Book Review: Booked for Murder by R. J. Blain @rj_blain @XpressoTours

Title: Booked for Murder
Series: Vigilante Magical Librarians #1
Author: R. J. Blain
Publisher: Pen & Page Publishing
Publication Date: August 18, 2020
Genres: Urban Fantasy, Mystery

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Booked for Murder
Vigilante Magical Librarians #1
R. J. Blain
Pen & Page Publishing, August 2020
ISBN 978-1-64964-003-1
Trade Paperback

From the author:

Life as a bodyguard and driver for the rich, famous, and powerful is dangerous on a good day, and after sustaining a crippling injury while on duty, Janette’s left with few options. Having signed a ‘for life’ contract but unable to work, she uses her skills to disappear.

Her new life as a librarian suits her. Nobody cares she limps and sometimes requires a cane to walk. She’s wanted for her knowledge, not her lethal magic. She’s surrounded by books, a woman’s best friend.

But when her former employer’s best friend is murdered on the steps of her library, old loyalties and secrets might destroy her—or set her free.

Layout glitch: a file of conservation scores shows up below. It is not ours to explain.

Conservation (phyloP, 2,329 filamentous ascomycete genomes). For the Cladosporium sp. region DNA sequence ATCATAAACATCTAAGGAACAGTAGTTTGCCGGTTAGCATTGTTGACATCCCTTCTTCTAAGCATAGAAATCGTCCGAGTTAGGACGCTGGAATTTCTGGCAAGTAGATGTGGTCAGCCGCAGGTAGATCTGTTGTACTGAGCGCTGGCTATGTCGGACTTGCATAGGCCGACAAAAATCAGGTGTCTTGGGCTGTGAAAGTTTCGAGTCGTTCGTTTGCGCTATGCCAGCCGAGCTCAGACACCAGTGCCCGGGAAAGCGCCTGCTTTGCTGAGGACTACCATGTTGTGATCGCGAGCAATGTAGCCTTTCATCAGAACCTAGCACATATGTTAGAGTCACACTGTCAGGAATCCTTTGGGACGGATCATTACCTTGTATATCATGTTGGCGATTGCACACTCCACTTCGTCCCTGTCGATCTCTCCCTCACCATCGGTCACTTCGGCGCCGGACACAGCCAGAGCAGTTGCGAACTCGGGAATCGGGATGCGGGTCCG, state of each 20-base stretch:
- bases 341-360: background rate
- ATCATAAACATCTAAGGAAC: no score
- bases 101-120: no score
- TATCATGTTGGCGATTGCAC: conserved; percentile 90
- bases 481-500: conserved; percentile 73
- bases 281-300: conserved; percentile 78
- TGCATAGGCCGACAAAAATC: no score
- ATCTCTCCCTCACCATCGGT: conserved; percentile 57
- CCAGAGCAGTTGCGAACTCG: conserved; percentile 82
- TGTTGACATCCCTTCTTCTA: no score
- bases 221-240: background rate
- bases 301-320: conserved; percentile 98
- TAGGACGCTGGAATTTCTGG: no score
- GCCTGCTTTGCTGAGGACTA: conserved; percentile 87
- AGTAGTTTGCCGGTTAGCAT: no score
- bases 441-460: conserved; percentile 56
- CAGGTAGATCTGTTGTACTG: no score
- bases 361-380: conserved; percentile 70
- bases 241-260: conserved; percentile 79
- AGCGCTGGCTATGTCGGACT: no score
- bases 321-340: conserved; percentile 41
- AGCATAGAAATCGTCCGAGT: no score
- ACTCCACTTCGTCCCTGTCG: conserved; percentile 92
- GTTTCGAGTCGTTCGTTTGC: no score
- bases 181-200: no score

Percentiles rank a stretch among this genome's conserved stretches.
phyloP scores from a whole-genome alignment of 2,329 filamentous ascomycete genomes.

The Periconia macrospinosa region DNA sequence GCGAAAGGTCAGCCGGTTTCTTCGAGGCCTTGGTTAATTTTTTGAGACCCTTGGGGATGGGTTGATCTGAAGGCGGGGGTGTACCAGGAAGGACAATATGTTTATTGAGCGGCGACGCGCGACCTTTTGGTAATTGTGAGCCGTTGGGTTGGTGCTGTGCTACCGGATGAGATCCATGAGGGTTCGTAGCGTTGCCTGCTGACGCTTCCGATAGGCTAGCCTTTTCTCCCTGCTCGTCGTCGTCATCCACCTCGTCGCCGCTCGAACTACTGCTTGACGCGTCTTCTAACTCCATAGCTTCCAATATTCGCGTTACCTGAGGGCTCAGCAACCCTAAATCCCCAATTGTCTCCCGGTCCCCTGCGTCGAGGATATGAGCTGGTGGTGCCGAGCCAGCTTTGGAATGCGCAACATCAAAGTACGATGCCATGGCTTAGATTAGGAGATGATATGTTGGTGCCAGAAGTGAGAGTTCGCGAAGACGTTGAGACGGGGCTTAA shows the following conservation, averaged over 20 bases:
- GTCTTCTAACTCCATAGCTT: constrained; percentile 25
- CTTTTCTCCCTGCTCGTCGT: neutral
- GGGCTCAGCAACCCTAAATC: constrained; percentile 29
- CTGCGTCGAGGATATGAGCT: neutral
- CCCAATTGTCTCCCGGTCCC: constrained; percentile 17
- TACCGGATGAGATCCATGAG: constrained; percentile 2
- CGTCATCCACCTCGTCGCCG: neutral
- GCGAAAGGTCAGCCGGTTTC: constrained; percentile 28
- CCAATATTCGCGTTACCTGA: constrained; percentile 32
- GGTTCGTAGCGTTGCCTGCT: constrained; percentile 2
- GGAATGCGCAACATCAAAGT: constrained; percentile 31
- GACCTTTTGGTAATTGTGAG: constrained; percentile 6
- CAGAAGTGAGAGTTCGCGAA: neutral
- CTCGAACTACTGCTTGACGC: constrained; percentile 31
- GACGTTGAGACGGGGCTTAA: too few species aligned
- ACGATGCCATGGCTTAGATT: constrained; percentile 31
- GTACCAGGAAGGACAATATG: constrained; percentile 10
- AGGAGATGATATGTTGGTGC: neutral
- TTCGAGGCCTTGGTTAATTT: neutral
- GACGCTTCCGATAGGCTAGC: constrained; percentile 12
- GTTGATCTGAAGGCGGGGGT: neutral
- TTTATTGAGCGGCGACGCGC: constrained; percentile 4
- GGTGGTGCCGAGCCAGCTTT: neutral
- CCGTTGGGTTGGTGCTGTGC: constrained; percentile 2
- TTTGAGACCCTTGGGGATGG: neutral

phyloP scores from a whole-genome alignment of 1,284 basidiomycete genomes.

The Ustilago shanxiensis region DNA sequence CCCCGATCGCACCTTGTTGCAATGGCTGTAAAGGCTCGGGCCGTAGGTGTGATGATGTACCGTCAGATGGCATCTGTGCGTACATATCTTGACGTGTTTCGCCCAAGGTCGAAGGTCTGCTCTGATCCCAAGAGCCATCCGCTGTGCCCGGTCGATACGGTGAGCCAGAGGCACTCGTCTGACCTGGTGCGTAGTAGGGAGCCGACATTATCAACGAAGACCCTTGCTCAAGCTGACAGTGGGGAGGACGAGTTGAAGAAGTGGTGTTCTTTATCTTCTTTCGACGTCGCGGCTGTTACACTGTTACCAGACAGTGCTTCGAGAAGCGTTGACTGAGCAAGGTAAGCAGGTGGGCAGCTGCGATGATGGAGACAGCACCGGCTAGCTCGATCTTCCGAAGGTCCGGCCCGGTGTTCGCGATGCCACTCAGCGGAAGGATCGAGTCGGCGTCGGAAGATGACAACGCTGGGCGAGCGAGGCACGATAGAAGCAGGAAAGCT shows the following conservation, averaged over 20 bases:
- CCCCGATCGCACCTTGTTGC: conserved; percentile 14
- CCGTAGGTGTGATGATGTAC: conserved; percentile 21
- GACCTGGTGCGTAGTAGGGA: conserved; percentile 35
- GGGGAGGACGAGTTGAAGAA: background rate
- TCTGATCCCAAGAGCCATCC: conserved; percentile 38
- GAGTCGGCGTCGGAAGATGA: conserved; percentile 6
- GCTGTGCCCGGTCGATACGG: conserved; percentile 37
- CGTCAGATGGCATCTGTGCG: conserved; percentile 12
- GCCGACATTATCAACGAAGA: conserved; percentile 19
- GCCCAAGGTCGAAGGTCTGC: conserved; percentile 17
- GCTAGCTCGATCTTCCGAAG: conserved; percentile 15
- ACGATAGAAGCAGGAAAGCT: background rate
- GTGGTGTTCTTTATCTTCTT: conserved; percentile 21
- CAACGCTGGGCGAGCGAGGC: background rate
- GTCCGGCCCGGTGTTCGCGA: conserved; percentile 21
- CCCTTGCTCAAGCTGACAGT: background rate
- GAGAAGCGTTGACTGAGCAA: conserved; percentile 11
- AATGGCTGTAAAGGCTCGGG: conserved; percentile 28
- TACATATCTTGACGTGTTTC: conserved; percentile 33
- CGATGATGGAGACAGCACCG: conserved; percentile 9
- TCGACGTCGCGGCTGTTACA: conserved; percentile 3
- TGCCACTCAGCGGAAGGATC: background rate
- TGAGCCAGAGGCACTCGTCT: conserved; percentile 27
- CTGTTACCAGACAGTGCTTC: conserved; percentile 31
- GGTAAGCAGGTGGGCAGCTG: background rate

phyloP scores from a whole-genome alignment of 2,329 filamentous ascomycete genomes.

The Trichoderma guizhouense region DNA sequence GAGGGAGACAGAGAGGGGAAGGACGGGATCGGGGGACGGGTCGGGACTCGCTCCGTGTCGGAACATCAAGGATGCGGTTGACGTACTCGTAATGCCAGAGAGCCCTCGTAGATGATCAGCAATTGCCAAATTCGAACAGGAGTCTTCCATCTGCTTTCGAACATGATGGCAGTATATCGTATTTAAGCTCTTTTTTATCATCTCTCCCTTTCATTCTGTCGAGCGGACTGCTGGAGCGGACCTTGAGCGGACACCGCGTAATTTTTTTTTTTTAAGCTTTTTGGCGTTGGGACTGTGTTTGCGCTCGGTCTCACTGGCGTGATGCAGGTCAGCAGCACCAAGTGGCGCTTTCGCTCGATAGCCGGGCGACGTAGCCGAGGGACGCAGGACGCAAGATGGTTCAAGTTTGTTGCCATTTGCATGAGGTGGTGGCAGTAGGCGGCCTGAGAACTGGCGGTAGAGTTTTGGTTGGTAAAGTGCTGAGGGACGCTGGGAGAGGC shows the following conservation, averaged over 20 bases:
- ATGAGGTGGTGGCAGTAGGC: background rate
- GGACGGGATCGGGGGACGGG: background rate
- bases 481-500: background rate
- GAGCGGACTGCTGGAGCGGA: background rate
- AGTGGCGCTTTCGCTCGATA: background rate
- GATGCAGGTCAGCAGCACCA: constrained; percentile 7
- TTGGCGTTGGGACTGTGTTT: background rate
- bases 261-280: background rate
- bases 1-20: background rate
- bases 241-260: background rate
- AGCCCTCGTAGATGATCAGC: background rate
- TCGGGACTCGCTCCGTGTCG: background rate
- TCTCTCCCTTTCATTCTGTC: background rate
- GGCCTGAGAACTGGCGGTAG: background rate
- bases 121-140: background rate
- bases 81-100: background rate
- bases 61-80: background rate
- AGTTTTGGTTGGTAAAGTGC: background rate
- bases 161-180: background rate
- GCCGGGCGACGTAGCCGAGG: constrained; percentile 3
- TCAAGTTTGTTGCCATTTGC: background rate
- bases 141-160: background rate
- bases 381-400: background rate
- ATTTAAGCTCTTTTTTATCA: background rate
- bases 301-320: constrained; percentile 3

Teaming up with her co-workers to find the killer might keep her from being booked for murder, but unless she’s careful, she’ll find out exactly how far her ex-boss will go to reclaim what is rightfully his.

Her. For life.

A mashup of mystery and urban fantasy is one of my favorite reads so I looked forward to this one with great glee but, while I enjoyed many aspects of it, the overall result was not quite as good as I hoped.

The concept of a woman who’s a bodyguard in the top echelons of society, exposed to all kinds of dangers and *stuff* that we can’t quite identify with because this is an alternate universe of sorts, is really appealing. It gets even better, in my opinion, when she decides to take advantage of a dire injury to reinvent the wheel, i.e., herself and what better way to hide out than to become a librarian? Of course, as you might expect, all does not go well for the long run and Janette soon finds herself tangled up with her former boss, Bradley, in a murder investigation. My kind of story!